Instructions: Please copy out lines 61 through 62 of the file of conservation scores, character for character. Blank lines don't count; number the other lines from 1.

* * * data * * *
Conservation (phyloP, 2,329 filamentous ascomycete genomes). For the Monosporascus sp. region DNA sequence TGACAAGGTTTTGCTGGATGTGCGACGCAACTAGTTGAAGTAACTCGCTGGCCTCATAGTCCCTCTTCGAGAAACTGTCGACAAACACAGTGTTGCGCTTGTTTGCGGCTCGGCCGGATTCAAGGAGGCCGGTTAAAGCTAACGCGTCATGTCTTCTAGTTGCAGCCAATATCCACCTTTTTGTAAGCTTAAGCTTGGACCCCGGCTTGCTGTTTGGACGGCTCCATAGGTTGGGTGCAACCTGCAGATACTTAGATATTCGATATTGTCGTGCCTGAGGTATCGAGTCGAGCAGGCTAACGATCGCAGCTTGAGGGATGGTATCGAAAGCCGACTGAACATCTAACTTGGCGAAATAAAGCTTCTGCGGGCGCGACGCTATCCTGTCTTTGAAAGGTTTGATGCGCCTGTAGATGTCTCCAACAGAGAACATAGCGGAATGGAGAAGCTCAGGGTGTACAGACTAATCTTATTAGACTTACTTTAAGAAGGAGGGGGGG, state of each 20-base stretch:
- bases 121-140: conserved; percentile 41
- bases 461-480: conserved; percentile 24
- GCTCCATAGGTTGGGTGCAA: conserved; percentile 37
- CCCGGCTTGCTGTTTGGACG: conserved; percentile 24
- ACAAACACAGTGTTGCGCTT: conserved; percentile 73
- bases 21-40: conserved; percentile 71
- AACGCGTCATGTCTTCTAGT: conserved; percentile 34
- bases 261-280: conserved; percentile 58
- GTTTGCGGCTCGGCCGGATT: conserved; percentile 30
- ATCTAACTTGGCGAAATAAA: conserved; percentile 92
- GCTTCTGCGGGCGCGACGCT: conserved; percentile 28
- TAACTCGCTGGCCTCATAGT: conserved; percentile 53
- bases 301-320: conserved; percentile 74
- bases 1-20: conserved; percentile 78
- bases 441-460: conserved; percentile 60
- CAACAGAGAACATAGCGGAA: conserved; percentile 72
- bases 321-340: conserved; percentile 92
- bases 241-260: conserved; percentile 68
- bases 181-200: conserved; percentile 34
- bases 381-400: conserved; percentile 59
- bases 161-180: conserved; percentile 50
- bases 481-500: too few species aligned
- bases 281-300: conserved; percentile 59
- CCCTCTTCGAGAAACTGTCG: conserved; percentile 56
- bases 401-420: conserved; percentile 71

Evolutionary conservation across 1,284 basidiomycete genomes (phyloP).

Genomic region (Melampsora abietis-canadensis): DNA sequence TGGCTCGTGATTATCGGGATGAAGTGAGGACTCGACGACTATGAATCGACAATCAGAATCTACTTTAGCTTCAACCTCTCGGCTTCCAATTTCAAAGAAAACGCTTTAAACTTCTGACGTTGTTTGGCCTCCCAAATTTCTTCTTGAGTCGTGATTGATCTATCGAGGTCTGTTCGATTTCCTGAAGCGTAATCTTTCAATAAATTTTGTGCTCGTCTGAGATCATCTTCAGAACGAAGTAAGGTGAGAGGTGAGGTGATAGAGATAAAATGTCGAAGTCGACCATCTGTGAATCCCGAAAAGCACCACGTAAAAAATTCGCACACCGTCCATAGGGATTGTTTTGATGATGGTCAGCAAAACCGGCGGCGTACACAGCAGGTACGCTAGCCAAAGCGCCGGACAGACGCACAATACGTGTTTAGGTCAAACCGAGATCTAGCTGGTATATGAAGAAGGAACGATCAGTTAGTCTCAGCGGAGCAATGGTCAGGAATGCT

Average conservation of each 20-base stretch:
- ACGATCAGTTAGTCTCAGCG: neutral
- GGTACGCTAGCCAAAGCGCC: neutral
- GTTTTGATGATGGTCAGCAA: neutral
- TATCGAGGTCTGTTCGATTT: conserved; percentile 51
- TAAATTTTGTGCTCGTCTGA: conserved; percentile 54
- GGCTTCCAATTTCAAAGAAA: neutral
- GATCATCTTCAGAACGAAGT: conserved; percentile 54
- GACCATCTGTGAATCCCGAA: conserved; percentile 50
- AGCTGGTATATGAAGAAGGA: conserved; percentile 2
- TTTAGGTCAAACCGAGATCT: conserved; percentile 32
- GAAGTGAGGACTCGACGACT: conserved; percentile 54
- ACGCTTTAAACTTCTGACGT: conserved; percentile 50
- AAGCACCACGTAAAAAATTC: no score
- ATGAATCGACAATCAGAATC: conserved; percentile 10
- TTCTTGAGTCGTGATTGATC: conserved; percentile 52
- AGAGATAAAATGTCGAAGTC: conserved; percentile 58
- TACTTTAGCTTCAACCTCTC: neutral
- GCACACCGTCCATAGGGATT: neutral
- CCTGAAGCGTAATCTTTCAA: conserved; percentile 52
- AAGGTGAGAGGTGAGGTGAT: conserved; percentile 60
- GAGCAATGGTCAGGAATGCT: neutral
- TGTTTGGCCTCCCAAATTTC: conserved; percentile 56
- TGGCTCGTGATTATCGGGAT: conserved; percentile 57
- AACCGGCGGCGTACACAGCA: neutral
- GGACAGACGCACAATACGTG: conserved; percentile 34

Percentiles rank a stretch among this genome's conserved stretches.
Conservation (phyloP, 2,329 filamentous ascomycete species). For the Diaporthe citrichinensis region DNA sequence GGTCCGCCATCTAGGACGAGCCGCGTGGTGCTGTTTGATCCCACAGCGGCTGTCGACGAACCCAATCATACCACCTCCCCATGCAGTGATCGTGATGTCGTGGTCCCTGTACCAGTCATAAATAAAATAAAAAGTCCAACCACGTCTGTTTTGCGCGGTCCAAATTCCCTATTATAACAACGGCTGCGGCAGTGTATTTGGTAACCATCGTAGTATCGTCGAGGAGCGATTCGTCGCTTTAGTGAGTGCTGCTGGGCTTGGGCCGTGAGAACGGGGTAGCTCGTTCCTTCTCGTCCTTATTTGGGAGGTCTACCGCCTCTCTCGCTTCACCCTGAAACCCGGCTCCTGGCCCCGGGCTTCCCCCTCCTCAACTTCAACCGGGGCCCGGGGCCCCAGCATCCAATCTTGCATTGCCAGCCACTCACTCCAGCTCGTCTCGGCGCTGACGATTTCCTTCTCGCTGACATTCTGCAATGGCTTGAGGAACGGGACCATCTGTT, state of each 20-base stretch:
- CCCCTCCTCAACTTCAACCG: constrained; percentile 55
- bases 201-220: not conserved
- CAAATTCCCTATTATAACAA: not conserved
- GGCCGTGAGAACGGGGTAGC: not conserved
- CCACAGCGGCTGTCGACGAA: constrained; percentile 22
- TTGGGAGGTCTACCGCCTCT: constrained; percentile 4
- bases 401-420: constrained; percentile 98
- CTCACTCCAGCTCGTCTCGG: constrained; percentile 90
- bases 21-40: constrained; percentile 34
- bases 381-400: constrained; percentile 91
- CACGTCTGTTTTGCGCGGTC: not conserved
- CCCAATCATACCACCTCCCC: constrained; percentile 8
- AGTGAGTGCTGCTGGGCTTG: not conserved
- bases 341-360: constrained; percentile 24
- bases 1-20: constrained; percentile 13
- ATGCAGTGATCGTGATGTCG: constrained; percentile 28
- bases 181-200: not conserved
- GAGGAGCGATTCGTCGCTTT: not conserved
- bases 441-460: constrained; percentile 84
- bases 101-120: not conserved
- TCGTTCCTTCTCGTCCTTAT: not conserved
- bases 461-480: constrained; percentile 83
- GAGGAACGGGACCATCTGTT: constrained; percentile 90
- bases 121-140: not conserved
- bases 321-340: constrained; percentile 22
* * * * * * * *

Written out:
- CCACAGCGGCTGTCGACGAA: constrained; percentile 22
- TTGGGAGGTCTACCGCCTCT: constrained; percentile 4